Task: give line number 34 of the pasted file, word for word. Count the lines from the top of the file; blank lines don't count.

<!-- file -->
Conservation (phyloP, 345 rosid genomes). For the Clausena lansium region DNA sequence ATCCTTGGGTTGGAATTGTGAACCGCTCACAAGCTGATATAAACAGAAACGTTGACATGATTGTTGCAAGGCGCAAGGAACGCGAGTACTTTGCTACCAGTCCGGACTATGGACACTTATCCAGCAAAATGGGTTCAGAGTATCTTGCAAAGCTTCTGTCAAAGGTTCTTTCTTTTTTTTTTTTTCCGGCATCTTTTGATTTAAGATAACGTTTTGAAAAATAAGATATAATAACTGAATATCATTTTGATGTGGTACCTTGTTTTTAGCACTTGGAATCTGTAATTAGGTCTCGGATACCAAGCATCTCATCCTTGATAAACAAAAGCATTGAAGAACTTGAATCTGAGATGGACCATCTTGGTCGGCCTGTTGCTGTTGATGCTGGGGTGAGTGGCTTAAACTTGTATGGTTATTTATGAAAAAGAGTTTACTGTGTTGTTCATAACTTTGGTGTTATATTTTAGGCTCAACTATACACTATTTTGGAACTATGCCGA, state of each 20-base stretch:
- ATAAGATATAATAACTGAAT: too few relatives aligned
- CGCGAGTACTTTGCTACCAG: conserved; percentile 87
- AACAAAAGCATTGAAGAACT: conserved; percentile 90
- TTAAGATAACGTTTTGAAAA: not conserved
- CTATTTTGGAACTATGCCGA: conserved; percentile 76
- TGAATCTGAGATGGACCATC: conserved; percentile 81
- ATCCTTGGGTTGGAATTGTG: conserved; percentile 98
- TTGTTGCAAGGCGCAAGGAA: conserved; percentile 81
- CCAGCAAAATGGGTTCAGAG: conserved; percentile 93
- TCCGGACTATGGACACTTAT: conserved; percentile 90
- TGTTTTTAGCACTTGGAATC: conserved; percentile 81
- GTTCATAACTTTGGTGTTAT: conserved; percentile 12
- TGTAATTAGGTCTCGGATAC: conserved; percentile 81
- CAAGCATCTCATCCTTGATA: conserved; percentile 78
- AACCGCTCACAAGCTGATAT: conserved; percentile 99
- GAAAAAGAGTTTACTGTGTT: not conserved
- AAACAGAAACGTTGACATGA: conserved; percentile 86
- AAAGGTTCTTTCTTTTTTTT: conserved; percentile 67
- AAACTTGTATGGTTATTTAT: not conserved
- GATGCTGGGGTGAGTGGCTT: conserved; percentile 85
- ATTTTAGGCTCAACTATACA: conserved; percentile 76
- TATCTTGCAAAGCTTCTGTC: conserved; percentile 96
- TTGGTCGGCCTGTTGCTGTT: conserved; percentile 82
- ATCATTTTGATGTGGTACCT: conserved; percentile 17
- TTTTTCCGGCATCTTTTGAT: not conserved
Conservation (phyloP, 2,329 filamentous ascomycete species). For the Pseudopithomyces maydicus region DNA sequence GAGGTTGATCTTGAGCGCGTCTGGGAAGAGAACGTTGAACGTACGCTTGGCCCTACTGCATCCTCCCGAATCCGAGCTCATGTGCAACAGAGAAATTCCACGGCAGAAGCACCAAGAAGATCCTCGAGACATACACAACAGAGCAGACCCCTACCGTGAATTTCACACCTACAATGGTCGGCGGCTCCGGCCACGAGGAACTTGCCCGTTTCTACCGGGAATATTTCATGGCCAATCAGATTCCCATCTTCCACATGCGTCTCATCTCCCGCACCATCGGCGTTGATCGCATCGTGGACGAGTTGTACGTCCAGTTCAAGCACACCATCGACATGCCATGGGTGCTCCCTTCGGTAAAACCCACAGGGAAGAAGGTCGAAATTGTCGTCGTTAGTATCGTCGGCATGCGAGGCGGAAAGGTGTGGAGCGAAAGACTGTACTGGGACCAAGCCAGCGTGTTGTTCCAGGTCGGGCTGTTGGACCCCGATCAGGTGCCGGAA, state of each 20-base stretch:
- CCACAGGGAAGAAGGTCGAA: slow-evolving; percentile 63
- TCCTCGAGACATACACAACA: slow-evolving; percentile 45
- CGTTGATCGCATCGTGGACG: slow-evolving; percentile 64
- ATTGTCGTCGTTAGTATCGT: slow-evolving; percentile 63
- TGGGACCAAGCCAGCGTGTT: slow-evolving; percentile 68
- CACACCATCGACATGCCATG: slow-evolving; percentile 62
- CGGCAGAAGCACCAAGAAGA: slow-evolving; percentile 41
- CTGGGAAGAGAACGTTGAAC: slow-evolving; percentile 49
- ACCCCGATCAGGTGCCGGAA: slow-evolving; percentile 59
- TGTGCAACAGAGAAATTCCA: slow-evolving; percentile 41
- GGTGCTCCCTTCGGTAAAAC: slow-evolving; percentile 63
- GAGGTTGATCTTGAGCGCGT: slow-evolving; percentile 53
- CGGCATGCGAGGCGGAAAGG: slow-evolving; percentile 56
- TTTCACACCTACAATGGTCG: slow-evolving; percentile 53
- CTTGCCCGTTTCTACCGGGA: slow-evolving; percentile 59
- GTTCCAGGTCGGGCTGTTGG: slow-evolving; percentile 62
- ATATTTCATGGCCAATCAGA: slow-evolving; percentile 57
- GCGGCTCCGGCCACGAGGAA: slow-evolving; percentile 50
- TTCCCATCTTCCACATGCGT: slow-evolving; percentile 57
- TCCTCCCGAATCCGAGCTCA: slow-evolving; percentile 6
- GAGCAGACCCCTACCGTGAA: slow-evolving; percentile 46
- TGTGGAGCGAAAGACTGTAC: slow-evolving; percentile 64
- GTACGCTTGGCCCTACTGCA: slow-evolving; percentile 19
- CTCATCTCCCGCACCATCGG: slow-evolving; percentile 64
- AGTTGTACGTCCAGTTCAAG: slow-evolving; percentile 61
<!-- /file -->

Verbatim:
- CGGCAGAAGCACCAAGAAGA: slow-evolving; percentile 41